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La poétique de la durée s’efforce d’apaiser l’hier fiévreux, de tramer ce lointain devenir.

— Glissant

French 121B: Literary Themes, Genres, Structures — Staging Tyranny in France from Pierre Corneille to Aimé Césaire (1600-2000)

Readings:

Pierre Corneille, Médée (1635); Jean Racine, Bajazet (1672) ; Voltaire’s La Mort de César (1736), Victor Hugo’s Cromwell (1827), Alfred Jarry’s Ubu Roi (1896), Albert Camus’ État de siège (1948), Ionesco’s Rhinocéros (1959) and Aimé Césaire’s La Tragédie du Roi Christophe (1964), as well as a variety of theoretical texts, such as excerpts from Corneille’s Trois discours sur le poème dramatique, Victor Hugo’s Préface de Cromwell, and excerpts from Le Théâtre et son double by Antonin Artaud.

Course Description:

Tyranny often plays out as a bewildering spectacle. This class will however observe the theatricality of tyrants from a literary perspective, asking why and how it is that, in the French theatrical tradition — from the 17th century until today — so many major plays are centered on figures of authoritarian rulers, be they men or women. For what reasons was the spectacle of tyrants so important for the development of French classical theater and why did such spectacles remain pervasive on the French stage well into the 19th and 20th centuries, i.e. even after the French Revolution?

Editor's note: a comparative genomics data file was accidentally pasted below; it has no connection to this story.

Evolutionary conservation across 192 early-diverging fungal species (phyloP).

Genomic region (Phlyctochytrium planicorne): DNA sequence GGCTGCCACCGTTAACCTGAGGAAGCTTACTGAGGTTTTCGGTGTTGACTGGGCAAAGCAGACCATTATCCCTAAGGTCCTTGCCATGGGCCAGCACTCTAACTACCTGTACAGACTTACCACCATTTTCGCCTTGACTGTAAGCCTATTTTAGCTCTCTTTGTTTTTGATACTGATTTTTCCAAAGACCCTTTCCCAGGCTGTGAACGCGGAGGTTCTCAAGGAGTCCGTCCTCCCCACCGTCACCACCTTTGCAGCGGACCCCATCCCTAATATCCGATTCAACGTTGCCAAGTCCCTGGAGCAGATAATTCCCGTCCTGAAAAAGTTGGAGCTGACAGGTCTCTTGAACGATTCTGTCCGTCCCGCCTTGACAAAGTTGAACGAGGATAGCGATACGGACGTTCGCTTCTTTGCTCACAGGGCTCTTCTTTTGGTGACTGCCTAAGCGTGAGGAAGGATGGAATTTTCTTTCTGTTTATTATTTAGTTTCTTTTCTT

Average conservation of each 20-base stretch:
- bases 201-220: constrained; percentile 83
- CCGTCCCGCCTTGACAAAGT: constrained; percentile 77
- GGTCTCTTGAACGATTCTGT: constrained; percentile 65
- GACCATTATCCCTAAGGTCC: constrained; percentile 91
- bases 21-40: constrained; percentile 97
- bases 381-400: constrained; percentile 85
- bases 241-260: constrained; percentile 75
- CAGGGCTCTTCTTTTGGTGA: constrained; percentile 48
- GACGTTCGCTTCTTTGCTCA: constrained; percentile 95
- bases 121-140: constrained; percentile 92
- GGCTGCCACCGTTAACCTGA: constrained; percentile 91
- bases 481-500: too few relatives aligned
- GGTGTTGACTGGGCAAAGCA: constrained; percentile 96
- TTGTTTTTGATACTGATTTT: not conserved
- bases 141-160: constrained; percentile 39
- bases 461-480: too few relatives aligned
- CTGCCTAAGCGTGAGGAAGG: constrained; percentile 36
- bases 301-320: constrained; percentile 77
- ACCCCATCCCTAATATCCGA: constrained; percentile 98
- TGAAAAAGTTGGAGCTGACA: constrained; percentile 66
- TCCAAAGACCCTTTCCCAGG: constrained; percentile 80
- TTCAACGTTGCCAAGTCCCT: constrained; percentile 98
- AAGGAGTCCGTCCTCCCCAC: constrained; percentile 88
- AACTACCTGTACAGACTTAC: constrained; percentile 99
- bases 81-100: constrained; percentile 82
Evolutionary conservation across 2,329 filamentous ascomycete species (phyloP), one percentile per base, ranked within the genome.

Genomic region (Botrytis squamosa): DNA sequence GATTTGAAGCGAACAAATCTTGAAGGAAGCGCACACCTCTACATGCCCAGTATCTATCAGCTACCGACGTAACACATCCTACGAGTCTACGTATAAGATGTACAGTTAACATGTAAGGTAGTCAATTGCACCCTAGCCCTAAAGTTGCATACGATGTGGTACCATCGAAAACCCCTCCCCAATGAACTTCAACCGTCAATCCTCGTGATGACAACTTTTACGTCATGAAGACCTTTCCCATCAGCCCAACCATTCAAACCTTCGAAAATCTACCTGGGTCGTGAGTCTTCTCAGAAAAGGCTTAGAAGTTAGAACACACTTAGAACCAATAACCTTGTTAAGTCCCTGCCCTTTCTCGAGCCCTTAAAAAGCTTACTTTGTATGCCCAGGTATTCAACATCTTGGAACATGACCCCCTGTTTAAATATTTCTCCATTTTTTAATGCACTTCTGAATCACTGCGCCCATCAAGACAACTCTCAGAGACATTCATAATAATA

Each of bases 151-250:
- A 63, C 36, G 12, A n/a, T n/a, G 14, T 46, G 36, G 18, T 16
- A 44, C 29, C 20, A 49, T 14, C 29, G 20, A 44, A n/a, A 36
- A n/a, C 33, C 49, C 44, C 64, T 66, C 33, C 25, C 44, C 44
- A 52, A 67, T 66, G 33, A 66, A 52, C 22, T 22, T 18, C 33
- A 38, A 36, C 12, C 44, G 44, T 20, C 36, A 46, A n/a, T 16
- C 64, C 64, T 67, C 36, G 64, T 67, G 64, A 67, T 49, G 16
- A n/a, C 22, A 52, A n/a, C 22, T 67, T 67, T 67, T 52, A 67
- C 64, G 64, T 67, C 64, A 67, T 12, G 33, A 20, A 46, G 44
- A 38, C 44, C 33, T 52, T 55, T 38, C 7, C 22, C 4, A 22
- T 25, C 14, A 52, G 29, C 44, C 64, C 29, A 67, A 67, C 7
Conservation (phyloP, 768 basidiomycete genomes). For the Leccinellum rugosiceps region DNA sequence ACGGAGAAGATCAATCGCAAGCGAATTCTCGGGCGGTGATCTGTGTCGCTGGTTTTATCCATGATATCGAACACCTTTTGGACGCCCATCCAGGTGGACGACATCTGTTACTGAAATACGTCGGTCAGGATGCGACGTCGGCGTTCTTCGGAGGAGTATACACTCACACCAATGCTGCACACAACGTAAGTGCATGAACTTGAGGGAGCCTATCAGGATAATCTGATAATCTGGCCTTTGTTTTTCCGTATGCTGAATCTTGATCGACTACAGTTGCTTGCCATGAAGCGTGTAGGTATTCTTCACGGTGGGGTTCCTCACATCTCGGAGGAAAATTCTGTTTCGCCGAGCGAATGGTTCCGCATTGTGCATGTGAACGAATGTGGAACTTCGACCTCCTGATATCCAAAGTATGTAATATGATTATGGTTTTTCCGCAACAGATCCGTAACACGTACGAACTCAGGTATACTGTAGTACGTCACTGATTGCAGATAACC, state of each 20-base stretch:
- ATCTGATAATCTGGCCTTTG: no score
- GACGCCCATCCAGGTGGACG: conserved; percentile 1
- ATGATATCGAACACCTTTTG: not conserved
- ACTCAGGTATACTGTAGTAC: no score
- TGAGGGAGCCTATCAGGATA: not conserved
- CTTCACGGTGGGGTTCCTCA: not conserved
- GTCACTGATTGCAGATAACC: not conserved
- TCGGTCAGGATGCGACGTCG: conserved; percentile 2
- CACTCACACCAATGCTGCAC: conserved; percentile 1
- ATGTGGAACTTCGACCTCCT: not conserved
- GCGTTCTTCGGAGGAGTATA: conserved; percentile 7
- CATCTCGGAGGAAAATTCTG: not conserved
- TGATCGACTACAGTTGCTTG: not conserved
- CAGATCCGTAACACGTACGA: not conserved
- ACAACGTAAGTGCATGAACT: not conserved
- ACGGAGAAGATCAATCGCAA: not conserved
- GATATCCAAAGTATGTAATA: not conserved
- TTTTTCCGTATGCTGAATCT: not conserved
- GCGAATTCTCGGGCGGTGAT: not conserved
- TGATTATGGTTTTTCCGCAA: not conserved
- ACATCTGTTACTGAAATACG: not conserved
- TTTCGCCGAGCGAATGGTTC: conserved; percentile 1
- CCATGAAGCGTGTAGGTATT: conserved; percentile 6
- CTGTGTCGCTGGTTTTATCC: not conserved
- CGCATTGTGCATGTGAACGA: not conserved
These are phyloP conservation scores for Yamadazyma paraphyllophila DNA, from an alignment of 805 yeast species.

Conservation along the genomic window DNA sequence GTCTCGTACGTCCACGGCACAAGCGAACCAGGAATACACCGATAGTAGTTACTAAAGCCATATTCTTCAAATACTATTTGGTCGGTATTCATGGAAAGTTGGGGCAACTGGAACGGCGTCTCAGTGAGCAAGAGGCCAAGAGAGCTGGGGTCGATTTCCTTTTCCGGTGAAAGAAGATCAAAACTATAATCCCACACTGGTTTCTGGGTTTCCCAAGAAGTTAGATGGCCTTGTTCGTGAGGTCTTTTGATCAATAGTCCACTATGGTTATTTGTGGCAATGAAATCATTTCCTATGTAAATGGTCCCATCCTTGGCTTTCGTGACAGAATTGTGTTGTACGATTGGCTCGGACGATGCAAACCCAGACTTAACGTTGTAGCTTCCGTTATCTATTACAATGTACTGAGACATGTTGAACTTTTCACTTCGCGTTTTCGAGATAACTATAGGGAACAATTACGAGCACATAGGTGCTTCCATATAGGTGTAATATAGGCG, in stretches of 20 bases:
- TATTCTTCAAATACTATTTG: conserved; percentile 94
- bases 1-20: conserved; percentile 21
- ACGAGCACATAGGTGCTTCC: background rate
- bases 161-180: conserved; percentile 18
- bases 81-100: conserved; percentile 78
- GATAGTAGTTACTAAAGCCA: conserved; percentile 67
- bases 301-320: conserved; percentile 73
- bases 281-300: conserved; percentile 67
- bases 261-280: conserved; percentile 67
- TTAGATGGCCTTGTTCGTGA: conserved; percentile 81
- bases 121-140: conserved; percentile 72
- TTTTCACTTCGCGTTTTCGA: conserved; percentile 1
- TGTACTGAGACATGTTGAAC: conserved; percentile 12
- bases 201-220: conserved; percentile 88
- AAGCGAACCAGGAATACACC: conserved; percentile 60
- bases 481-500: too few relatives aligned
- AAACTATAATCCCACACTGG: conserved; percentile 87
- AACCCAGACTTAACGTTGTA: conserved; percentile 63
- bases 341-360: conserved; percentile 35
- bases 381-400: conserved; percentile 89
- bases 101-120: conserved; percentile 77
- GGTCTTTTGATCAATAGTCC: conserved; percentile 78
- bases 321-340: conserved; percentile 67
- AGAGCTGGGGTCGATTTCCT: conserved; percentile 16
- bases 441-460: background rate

Conversely, in what ways did the depiction of these authoritarian rulers — as well as the women or men they loved, the crimes they committed, the revolts they generated and, more often than not, their bloody demise — shape not only the French stage, but also France’s understanding of monarchical power, and, later on, its conceptions of the ideal polity? How is emotional and physical violence represented in these plays and to what ends? Can theatrical tyrants be comical — and, if so, are they still credible as tyrants? Furthermore, how do efforts to resist tyranny play into spectacles of tyranny? Is a play centered on tyranny always, in some way, a play about freedom?

This class offers an extensive and detailed survey of French drama over four centuries, with emphasis on genre development and dramatic theory. Based on the study of works by major French and Francophone authors, it also functions as an introduction to French political culture, allowing for the parallel exploration of how the French imagine and portray political rule across their history. Films and recordings will be used to support students’ reading of the plays assigned, and a class outing will be organized to see Albert Camus’ État de Siège, as staged at Cal Performances by the Parisian troupe of the Théâtre de la Ville (Oct. 21-22 2017).

Prerequisites:

French 102 or consent of instructor.

Additional Information:

This course satisfies one “Literature/Genre” or one “Elective” course requirement in the French major; Satisfies one course requirement in the French minor.  Satisfies L & S breadth requirement in Arts and Literature.

Section times and locations in the Schedule of Classes